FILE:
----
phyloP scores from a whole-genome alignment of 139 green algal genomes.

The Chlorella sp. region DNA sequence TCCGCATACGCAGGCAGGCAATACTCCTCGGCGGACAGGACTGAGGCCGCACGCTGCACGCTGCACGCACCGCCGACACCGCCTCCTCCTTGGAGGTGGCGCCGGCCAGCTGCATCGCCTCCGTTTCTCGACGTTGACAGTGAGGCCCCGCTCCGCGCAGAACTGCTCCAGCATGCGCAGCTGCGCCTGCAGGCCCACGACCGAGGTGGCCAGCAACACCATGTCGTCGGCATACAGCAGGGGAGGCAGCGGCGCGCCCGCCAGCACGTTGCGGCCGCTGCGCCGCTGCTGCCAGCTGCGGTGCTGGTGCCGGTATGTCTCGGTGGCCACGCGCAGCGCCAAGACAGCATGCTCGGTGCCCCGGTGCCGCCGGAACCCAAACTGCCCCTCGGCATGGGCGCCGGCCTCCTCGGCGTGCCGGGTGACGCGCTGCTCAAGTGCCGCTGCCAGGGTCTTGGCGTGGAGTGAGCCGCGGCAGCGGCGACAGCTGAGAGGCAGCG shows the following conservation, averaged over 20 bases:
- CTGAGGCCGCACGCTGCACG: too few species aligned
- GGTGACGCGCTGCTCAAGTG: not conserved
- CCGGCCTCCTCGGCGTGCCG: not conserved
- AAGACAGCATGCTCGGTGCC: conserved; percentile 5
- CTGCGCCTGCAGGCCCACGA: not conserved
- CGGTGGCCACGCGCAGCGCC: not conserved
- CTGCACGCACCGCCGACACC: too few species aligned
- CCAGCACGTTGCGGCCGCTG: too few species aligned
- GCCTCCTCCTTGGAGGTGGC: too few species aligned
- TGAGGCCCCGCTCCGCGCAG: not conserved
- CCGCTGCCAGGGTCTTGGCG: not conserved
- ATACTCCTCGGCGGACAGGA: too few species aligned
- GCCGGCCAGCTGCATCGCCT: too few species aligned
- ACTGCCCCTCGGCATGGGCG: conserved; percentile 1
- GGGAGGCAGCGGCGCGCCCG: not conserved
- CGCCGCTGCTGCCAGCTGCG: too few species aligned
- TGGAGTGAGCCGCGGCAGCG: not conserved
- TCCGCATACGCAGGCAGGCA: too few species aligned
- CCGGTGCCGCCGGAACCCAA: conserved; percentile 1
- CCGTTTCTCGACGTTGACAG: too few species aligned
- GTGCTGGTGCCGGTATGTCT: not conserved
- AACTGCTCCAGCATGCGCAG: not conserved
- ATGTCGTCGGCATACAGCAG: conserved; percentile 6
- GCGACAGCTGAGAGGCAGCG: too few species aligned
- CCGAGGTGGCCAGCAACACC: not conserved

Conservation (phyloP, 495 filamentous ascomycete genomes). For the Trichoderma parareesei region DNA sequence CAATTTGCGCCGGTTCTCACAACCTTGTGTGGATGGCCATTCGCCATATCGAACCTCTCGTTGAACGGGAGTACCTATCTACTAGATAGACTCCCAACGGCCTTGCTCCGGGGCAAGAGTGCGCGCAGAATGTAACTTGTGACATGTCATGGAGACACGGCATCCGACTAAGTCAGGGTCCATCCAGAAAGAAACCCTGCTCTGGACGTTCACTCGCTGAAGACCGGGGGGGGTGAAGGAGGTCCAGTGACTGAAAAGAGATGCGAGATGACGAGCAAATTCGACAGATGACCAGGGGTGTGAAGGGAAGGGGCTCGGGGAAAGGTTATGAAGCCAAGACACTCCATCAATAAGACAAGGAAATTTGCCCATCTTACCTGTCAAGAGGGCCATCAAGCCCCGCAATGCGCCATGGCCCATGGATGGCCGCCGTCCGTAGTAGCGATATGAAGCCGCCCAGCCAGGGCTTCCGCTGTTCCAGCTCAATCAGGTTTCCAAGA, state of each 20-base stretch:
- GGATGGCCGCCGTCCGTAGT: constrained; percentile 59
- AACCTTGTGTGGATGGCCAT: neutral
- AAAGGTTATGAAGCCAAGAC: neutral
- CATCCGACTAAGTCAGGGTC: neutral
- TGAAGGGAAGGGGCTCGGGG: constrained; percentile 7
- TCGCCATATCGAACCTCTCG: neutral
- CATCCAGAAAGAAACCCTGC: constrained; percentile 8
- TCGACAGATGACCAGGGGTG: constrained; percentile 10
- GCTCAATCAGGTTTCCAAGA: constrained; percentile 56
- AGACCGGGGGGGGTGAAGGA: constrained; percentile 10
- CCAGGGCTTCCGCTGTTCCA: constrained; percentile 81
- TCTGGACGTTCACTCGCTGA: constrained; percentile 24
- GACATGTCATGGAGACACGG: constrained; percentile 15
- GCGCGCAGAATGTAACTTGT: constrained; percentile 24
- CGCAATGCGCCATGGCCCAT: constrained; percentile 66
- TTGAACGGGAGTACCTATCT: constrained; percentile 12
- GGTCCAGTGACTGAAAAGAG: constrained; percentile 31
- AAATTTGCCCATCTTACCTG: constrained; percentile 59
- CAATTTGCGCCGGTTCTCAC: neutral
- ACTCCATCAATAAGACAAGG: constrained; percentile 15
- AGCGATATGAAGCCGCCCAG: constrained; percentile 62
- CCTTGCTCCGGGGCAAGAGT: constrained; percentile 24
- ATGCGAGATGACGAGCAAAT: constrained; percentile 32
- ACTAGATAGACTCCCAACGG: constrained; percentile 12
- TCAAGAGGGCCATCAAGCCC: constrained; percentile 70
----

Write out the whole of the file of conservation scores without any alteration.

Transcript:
phyloP scores from a whole-genome alignment of 139 green algal genomes.

The Chlorella sp. region DNA sequence TCCGCATACGCAGGCAGGCAATACTCCTCGGCGGACAGGACTGAGGCCGCACGCTGCACGCTGCACGCACCGCCGACACCGCCTCCTCCTTGGAGGTGGCGCCGGCCAGCTGCATCGCCTCCGTTTCTCGACGTTGACAGTGAGGCCCCGCTCCGCGCAGAACTGCTCCAGCATGCGCAGCTGCGCCTGCAGGCCCACGACCGAGGTGGCCAGCAACACCATGTCGTCGGCATACAGCAGGGGAGGCAGCGGCGCGCCCGCCAGCACGTTGCGGCCGCTGCGCCGCTGCTGCCAGCTGCGGTGCTGGTGCCGGTATGTCTCGGTGGCCACGCGCAGCGCCAAGACAGCATGCTCGGTGCCCCGGTGCCGCCGGAACCCAAACTGCCCCTCGGCATGGGCGCCGGCCTCCTCGGCGTGCCGGGTGACGCGCTGCTCAAGTGCCGCTGCCAGGGTCTTGGCGTGGAGTGAGCCGCGGCAGCGGCGACAGCTGAGAGGCAGCG shows the following conservation, averaged over 20 bases:
- CTGAGGCCGCACGCTGCACG: too few species aligned
- GGTGACGCGCTGCTCAAGTG: not conserved
- CCGGCCTCCTCGGCGTGCCG: not conserved
- AAGACAGCATGCTCGGTGCC: conserved; percentile 5
- CTGCGCCTGCAGGCCCACGA: not conserved
- CGGTGGCCACGCGCAGCGCC: not conserved
- CTGCACGCACCGCCGACACC: too few species aligned
- CCAGCACGTTGCGGCCGCTG: too few species aligned
- GCCTCCTCCTTGGAGGTGGC: too few species aligned
- TGAGGCCCCGCTCCGCGCAG: not conserved
- CCGCTGCCAGGGTCTTGGCG: not conserved
- ATACTCCTCGGCGGACAGGA: too few species aligned
- GCCGGCCAGCTGCATCGCCT: too few species aligned
- ACTGCCCCTCGGCATGGGCG: conserved; percentile 1
- GGGAGGCAGCGGCGCGCCCG: not conserved
- CGCCGCTGCTGCCAGCTGCG: too few species aligned
- TGGAGTGAGCCGCGGCAGCG: not conserved
- TCCGCATACGCAGGCAGGCA: too few species aligned
- CCGGTGCCGCCGGAACCCAA: conserved; percentile 1
- CCGTTTCTCGACGTTGACAG: too few species aligned
- GTGCTGGTGCCGGTATGTCT: not conserved
- AACTGCTCCAGCATGCGCAG: not conserved
- ATGTCGTCGGCATACAGCAG: conserved; percentile 6
- GCGACAGCTGAGAGGCAGCG: too few species aligned
- CCGAGGTGGCCAGCAACACC: not conserved

Conservation (phyloP, 495 filamentous ascomycete genomes). For the Trichoderma parareesei region DNA sequence CAATTTGCGCCGGTTCTCACAACCTTGTGTGGATGGCCATTCGCCATATCGAACCTCTCGTTGAACGGGAGTACCTATCTACTAGATAGACTCCCAACGGCCTTGCTCCGGGGCAAGAGTGCGCGCAGAATGTAACTTGTGACATGTCATGGAGACACGGCATCCGACTAAGTCAGGGTCCATCCAGAAAGAAACCCTGCTCTGGACGTTCACTCGCTGAAGACCGGGGGGGGTGAAGGAGGTCCAGTGACTGAAAAGAGATGCGAGATGACGAGCAAATTCGACAGATGACCAGGGGTGTGAAGGGAAGGGGCTCGGGGAAAGGTTATGAAGCCAAGACACTCCATCAATAAGACAAGGAAATTTGCCCATCTTACCTGTCAAGAGGGCCATCAAGCCCCGCAATGCGCCATGGCCCATGGATGGCCGCCGTCCGTAGTAGCGATATGAAGCCGCCCAGCCAGGGCTTCCGCTGTTCCAGCTCAATCAGGTTTCCAAGA, state of each 20-base stretch:
- GGATGGCCGCCGTCCGTAGT: constrained; percentile 59
- AACCTTGTGTGGATGGCCAT: neutral
- AAAGGTTATGAAGCCAAGAC: neutral
- CATCCGACTAAGTCAGGGTC: neutral
- TGAAGGGAAGGGGCTCGGGG: constrained; percentile 7
- TCGCCATATCGAACCTCTCG: neutral
- CATCCAGAAAGAAACCCTGC: constrained; percentile 8
- TCGACAGATGACCAGGGGTG: constrained; percentile 10
- GCTCAATCAGGTTTCCAAGA: constrained; percentile 56
- AGACCGGGGGGGGTGAAGGA: constrained; percentile 10
- CCAGGGCTTCCGCTGTTCCA: constrained; percentile 81
- TCTGGACGTTCACTCGCTGA: constrained; percentile 24
- GACATGTCATGGAGACACGG: constrained; percentile 15
- GCGCGCAGAATGTAACTTGT: constrained; percentile 24
- CGCAATGCGCCATGGCCCAT: constrained; percentile 66
- TTGAACGGGAGTACCTATCT: constrained; percentile 12
- GGTCCAGTGACTGAAAAGAG: constrained; percentile 31
- AAATTTGCCCATCTTACCTG: constrained; percentile 59
- CAATTTGCGCCGGTTCTCAC: neutral
- ACTCCATCAATAAGACAAGG: constrained; percentile 15
- AGCGATATGAAGCCGCCCAG: constrained; percentile 62
- CCTTGCTCCGGGGCAAGAGT: constrained; percentile 24
- ATGCGAGATGACGAGCAAAT: constrained; percentile 32
- ACTAGATAGACTCCCAACGG: constrained; percentile 12
- TCAAGAGGGCCATCAAGCCC: constrained; percentile 70